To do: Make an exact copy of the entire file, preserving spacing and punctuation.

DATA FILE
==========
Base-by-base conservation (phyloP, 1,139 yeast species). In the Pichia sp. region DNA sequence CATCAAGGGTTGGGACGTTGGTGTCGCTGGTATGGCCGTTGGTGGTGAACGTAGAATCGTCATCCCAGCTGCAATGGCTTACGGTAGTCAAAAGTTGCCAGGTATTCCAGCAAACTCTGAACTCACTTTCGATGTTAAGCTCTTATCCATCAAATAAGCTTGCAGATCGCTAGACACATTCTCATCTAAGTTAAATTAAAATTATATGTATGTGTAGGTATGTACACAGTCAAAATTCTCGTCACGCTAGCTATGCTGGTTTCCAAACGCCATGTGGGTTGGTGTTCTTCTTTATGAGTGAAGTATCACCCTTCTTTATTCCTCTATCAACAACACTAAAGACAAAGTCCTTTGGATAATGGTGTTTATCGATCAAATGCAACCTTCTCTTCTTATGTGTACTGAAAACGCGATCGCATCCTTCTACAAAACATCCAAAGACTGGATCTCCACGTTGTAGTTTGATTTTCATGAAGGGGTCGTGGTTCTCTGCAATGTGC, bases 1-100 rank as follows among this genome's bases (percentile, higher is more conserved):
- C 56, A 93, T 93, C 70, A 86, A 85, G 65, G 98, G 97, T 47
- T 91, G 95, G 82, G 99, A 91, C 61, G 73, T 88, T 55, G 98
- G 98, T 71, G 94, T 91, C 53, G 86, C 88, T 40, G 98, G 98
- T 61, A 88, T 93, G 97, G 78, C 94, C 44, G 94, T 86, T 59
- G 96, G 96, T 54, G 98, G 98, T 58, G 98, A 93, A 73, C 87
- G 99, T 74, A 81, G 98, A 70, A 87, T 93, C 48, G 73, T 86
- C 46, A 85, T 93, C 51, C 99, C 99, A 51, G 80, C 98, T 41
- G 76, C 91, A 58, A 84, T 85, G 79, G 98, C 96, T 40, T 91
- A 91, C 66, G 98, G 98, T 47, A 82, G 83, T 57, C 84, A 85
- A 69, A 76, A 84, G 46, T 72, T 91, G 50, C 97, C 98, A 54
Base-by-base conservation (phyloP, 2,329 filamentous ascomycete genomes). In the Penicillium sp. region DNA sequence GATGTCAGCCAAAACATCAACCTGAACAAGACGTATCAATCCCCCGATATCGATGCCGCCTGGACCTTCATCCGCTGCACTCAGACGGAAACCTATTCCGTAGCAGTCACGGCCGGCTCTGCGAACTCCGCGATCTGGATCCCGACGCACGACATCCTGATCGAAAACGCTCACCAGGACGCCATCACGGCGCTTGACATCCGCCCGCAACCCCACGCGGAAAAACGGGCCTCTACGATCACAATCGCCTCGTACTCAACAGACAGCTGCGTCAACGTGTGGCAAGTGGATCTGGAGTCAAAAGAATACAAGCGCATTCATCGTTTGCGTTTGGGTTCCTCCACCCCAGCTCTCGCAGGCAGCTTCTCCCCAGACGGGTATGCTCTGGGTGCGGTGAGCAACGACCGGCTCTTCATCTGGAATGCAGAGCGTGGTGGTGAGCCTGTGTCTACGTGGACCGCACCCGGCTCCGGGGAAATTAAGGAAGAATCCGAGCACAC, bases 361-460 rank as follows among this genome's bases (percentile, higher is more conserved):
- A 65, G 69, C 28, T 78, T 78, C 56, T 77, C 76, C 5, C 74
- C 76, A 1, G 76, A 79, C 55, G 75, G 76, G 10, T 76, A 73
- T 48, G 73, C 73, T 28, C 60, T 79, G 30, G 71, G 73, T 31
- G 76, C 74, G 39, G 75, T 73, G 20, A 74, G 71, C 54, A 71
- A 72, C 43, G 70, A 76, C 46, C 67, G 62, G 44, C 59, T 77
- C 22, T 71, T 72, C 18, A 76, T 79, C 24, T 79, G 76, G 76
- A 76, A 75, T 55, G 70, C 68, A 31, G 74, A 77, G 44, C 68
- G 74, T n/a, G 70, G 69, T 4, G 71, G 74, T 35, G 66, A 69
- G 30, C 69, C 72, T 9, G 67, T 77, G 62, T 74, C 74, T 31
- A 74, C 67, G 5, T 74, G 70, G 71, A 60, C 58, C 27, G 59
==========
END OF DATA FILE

Base-by-base conservation (phyloP, 1,139 yeast species). In the Pichia sp. region DNA sequence CATCAAGGGTTGGGACGTTGGTGTCGCTGGTATGGCCGTTGGTGGTGAACGTAGAATCGTCATCCCAGCTGCAATGGCTTACGGTAGTCAAAAGTTGCCAGGTATTCCAGCAAACTCTGAACTCACTTTCGATGTTAAGCTCTTATCCATCAAATAAGCTTGCAGATCGCTAGACACATTCTCATCTAAGTTAAATTAAAATTATATGTATGTGTAGGTATGTACACAGTCAAAATTCTCGTCACGCTAGCTATGCTGGTTTCCAAACGCCATGTGGGTTGGTGTTCTTCTTTATGAGTGAAGTATCACCCTTCTTTATTCCTCTATCAACAACACTAAAGACAAAGTCCTTTGGATAATGGTGTTTATCGATCAAATGCAACCTTCTCTTCTTATGTGTACTGAAAACGCGATCGCATCCTTCTACAAAACATCCAAAGACTGGATCTCCACGTTGTAGTTTGATTTTCATGAAGGGGTCGTGGTTCTCTGCAATGTGC, bases 1-100 rank as follows among this genome's bases (percentile, higher is more conserved):
- C 56, A 93, T 93, C 70, A 86, A 85, G 65, G 98, G 97, T 47
- T 91, G 95, G 82, G 99, A 91, C 61, G 73, T 88, T 55, G 98
- G 98, T 71, G 94, T 91, C 53, G 86, C 88, T 40, G 98, G 98
- T 61, A 88, T 93, G 97, G 78, C 94, C 44, G 94, T 86, T 59
- G 96, G 96, T 54, G 98, G 98, T 58, G 98, A 93, A 73, C 87
- G 99, T 74, A 81, G 98, A 70, A 87, T 93, C 48, G 73, T 86
- C 46, A 85, T 93, C 51, C 99, C 99, A 51, G 80, C 98, T 41
- G 76, C 91, A 58, A 84, T 85, G 79, G 98, C 96, T 40, T 91
- A 91, C 66, G 98, G 98, T 47, A 82, G 83, T 57, C 84, A 85
- A 69, A 76, A 84, G 46, T 72, T 91, G 50, C 97, C 98, A 54
Base-by-base conservation (phyloP, 2,329 filamentous ascomycete genomes). In the Penicillium sp. region DNA sequence GATGTCAGCCAAAACATCAACCTGAACAAGACGTATCAATCCCCCGATATCGATGCCGCCTGGACCTTCATCCGCTGCACTCAGACGGAAACCTATTCCGTAGCAGTCACGGCCGGCTCTGCGAACTCCGCGATCTGGATCCCGACGCACGACATCCTGATCGAAAACGCTCACCAGGACGCCATCACGGCGCTTGACATCCGCCCGCAACCCCACGCGGAAAAACGGGCCTCTACGATCACAATCGCCTCGTACTCAACAGACAGCTGCGTCAACGTGTGGCAAGTGGATCTGGAGTCAAAAGAATACAAGCGCATTCATCGTTTGCGTTTGGGTTCCTCCACCCCAGCTCTCGCAGGCAGCTTCTCCCCAGACGGGTATGCTCTGGGTGCGGTGAGCAACGACCGGCTCTTCATCTGGAATGCAGAGCGTGGTGGTGAGCCTGTGTCTACGTGGACCGCACCCGGCTCCGGGGAAATTAAGGAAGAATCCGAGCACAC, bases 361-460 rank as follows among this genome's bases (percentile, higher is more conserved):
- A 65, G 69, C 28, T 78, T 78, C 56, T 77, C 76, C 5, C 74
- C 76, A 1, G 76, A 79, C 55, G 75, G 76, G 10, T 76, A 73
- T 48, G 73, C 73, T 28, C 60, T 79, G 30, G 71, G 73, T 31
- G 76, C 74, G 39, G 75, T 73, G 20, A 74, G 71, C 54, A 71
- A 72, C 43, G 70, A 76, C 46, C 67, G 62, G 44, C 59, T 77
- C 22, T 71, T 72, C 18, A 76, T 79, C 24, T 79, G 76, G 76
- A 76, A 75, T 55, G 70, C 68, A 31, G 74, A 77, G 44, C 68
- G 74, T n/a, G 70, G 69, T 4, G 71, G 74, T 35, G 66, A 69
- G 30, C 69, C 72, T 9, G 67, T 77, G 62, T 74, C 74, T 31
- A 74, C 67, G 5, T 74, G 70, G 71, A 60, C 58, C 27, G 59